There’s a tremendous amount of energy and enthusiasm around K12 edtech companies in 2021. This is partly a result of the disruption wrought by the pandemic as schools were forced to adopt new technologies overnight in an effort to move to emergency virtual learning. Edtech went from being a nice-to-have tool to a must-have necessity and demand spiked. It also stems from the fact that digital tracks in schools were put down in the 2010s with broadband adoption in schools reaching 99% in 2019, ready access to inexpensive devices led by Google Chromebooks, and the emergence of cloud computing as a platform that allows entrepreneurs to reach countless users almost instantly (no more packaged, shipped software necessary).
With the convergence of these macro-trends in K12, we have predicted a technology revolution in schools for years and it now is upon us. But is the technology revolution due to these macro-trends alone or is there more to the story? I argue that there’s more to the story and that innovation in go-to-market models is the big reason why. To set the stage, allow me to reflect on where we’ve come in K12 B2B in recent years.
Earlier in my career, I was a VP of Sales, Marketing, and Business Development across multiple SaaS companies during the 2000s that served education institutions — both K12 and Higher Education. We built and sold software that served teachers, administrators, and staff and it was sold top down into schools and districts. We met with administrators who approved the purchase and then we introduced it to end users and trained them across the school or district. To market the software, we attended conferences and other events, sent emails, and made phone calls to set up meetings with administrators.
This process got the job done, but frankly, it was a slog. We made countless outreach attempts to set up meetings with school leaders and, typically, just a tiny percentage of them were successful in getting a meeting and even fewer were successful in securing a sale. It’s hard to set up sales meetings with school leaders who don’t really want to be sold in the first place. We long searched for faster, more efficient ways to engage with customers and we made incremental improvements, but no major breakthroughs. We kept at it and over a period of many years we amassed thousands of school district customers through perseverance and massive investments in marketing and sales. In my operating days, we built several successful businesses at scale, but again, it was a slog. This was the era of marketing- and sales-led growth.
Good K12 businesses were built during this era and there are good businesses still being built with this model. But as we look across the K12 landscape today, there are numerous businesses who’ve grown to serve tens of thousands of schools, hundreds of thousands of teachers (even millions in a few cases), and tens of millions of students in just a few short years. On top of that, these transformative companies amassed these customer bases with relatively modest investments in marketing and sales. For companies like Seesaw, Nearpod, Newsela, Remind, Pear Deck, Duolingo, Kahoot!, and others their scale is not just a result of the technology macro-trends of the 2010s that I mentioned earlier. If the sole reason was the technology macro-trends, then why isn’t every startup in K12 reaching massive scale?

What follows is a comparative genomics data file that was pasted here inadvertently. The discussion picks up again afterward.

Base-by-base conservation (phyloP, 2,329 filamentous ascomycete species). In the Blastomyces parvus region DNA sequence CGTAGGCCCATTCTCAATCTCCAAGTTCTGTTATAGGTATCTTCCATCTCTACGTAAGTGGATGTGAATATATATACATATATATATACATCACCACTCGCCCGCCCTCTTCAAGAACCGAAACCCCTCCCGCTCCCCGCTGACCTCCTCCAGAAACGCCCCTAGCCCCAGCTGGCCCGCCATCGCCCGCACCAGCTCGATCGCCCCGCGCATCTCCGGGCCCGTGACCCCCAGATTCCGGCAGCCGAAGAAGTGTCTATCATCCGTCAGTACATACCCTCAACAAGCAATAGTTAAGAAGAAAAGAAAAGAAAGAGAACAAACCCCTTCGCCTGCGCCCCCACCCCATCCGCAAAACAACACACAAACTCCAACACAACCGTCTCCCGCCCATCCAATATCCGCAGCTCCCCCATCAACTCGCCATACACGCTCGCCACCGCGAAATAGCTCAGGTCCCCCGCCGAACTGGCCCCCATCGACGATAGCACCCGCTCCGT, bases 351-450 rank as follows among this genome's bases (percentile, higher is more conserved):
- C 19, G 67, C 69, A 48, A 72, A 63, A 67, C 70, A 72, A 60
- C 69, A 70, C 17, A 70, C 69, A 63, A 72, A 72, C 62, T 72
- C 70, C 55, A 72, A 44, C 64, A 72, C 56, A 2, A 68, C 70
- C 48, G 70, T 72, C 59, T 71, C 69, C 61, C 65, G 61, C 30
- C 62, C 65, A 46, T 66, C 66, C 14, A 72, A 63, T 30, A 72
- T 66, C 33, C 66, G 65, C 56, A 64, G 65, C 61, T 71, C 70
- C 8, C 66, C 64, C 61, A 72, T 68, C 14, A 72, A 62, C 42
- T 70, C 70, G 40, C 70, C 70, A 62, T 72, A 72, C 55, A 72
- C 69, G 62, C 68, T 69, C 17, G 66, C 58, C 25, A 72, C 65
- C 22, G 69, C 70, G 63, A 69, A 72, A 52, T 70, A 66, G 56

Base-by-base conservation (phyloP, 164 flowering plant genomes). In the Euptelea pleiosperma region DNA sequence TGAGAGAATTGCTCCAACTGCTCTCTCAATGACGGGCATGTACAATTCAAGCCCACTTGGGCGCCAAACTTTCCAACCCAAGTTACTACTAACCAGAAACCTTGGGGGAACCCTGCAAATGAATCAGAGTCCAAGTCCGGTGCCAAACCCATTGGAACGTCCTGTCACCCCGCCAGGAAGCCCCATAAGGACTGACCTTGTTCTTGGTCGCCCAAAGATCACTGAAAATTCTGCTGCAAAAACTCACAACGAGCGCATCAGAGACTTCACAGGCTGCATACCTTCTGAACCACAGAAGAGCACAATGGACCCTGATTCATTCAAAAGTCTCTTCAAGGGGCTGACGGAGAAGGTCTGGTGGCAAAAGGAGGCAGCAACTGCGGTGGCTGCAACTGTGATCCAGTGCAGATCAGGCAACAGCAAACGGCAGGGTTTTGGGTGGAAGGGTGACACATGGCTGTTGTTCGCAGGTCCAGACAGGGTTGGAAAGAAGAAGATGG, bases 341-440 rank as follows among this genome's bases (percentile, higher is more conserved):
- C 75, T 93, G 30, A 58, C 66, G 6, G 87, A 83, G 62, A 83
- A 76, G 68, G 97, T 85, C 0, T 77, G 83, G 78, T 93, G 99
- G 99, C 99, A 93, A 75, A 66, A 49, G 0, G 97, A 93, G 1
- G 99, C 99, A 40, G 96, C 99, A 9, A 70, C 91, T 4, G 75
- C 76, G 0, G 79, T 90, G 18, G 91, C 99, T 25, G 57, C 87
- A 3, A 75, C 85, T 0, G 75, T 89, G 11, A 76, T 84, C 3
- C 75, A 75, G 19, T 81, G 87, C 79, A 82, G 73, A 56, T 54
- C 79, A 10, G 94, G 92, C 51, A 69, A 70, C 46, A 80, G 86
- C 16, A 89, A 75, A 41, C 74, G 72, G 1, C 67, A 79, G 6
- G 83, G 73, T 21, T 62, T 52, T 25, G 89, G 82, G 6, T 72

I believe there’s a more fundamental reason why these companies have unlocked this explosive growth in such a short amount of time: It’s because they’ve figured how to delight a large number of end users (teachers, students, parents) with products that are consumer-friendly, frictionless to adopt, and create instant value. In a nutshell, the emergence of successful product-led growth (PLG) models in K12 is replacing marketing- and sales-led growth in many of the fastest growing companies. These K12 entrepreneurs have essentially built products that sell themselves by developing products that users can activate, use, and get instant value at no cost.
So, for K12 entrepreneurs interested in unlocking this explosive go-to-market model (and who wouldn’t be?), let’s look at the conditions necessary for this type of explosive product-led growth. Here are five conditions that need to exist for a successful PLG model:
- A large “n” or addressable universe of end users who can use your product. There are ~3.7M teachers and ~55M students in K12 in the U.S. and many more internationally. Ideally, the “n” is large enough for you to amass 100,000 or more users in a single year. All the most successful PLG companies in K12 focus on a user base with a large “n.” Seesaw, Pear Deck, Nearpod, and Newsela focus on the teachers and students while Remind focuses on teachers and parents. If the “n” is large enough, you can activate 100K or more users in a single year and still only engage a small fraction of the overall market. I would argue that the “n” is not large enough for a PLG go-to-market strategy with school administrators. For example, there are about 140K school principals in the U.S., which is too small for you get the kind of PLG adoption needed for massive scale.